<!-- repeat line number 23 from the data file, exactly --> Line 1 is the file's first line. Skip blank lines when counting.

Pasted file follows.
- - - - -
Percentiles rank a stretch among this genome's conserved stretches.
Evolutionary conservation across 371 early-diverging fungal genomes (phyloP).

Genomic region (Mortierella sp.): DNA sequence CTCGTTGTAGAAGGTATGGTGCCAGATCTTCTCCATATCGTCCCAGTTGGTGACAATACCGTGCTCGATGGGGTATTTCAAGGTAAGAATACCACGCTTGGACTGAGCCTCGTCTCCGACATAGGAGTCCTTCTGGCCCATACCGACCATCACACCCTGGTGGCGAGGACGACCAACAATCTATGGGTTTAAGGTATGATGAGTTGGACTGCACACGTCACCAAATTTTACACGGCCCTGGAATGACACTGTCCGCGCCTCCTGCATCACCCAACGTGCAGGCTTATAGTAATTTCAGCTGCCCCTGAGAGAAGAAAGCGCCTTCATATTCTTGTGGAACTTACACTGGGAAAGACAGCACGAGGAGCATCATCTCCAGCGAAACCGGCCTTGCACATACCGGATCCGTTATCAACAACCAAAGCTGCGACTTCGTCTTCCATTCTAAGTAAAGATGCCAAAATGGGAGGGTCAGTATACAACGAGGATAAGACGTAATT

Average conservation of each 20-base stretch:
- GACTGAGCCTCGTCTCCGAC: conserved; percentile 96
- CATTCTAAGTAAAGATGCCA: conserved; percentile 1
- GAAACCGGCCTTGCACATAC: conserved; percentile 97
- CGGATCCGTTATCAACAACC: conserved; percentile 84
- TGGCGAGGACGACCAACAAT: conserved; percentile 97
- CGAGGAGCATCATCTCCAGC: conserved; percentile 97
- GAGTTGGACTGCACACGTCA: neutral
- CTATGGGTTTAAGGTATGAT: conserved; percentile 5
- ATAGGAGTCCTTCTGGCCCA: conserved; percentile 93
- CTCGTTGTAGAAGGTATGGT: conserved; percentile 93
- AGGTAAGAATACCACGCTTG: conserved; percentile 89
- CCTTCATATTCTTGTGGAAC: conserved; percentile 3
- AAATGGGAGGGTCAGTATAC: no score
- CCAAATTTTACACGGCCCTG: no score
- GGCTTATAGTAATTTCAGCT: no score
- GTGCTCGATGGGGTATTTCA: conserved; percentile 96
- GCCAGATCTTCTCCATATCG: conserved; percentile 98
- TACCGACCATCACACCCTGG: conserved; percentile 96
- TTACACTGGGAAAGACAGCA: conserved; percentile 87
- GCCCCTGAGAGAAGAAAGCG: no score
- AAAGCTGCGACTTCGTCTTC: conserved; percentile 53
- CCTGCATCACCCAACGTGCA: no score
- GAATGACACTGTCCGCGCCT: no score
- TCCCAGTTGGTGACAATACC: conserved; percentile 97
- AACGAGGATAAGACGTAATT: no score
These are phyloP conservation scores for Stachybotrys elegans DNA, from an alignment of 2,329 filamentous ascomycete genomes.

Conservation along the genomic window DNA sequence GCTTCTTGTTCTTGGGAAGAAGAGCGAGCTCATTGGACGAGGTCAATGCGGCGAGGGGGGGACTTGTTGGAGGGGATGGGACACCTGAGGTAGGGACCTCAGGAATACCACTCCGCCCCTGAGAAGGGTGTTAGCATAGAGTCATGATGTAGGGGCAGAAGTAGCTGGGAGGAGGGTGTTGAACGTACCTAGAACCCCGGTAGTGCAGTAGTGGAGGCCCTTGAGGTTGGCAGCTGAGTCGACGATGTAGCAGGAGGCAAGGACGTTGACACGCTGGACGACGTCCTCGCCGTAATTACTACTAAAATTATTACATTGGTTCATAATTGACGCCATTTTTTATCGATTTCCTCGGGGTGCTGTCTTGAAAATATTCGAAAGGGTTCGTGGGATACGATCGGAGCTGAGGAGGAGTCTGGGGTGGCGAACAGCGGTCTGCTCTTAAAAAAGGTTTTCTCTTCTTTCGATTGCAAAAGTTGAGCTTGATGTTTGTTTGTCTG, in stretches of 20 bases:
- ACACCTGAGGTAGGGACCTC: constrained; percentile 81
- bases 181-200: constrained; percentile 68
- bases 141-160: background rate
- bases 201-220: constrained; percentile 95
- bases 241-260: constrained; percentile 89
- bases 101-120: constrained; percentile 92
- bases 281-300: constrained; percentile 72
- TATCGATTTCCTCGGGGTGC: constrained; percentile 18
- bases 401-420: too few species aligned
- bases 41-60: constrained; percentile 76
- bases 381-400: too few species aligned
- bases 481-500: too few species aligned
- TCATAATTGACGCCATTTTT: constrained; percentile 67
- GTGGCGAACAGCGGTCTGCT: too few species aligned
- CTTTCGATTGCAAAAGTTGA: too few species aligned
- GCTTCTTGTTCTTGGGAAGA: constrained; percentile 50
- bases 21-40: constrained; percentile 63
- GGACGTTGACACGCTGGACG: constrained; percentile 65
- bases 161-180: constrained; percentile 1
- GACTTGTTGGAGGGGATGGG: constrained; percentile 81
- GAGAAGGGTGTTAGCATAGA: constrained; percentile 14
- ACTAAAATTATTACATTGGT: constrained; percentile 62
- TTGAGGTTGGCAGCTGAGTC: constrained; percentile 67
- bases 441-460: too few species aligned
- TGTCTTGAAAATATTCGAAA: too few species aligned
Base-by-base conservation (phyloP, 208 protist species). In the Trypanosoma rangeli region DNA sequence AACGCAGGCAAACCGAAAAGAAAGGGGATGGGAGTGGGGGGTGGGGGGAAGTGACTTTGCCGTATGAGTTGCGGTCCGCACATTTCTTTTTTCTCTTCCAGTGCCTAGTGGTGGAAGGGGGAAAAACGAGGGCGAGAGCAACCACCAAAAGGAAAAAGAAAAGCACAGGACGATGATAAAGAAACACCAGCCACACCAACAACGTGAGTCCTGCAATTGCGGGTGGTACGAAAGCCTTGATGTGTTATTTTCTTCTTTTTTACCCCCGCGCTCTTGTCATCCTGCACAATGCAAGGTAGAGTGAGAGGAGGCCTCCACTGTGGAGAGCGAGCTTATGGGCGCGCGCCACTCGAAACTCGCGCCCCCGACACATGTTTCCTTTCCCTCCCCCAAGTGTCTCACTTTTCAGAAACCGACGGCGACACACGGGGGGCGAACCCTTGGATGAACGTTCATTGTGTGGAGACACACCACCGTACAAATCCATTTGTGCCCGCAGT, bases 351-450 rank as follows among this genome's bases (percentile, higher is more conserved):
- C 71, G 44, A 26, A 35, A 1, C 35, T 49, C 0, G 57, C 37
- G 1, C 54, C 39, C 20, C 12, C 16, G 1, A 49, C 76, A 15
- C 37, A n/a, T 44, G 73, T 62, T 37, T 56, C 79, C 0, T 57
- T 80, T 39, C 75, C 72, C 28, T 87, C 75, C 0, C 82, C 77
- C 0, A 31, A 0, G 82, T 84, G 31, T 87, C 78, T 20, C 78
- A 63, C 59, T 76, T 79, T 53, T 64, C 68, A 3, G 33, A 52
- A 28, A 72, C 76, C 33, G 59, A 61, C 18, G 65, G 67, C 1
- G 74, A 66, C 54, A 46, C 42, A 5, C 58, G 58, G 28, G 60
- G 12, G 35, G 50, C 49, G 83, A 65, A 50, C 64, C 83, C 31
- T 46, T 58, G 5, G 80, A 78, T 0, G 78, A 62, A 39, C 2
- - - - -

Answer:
- TTACACTGGGAAAGACAGCA: conserved; percentile 87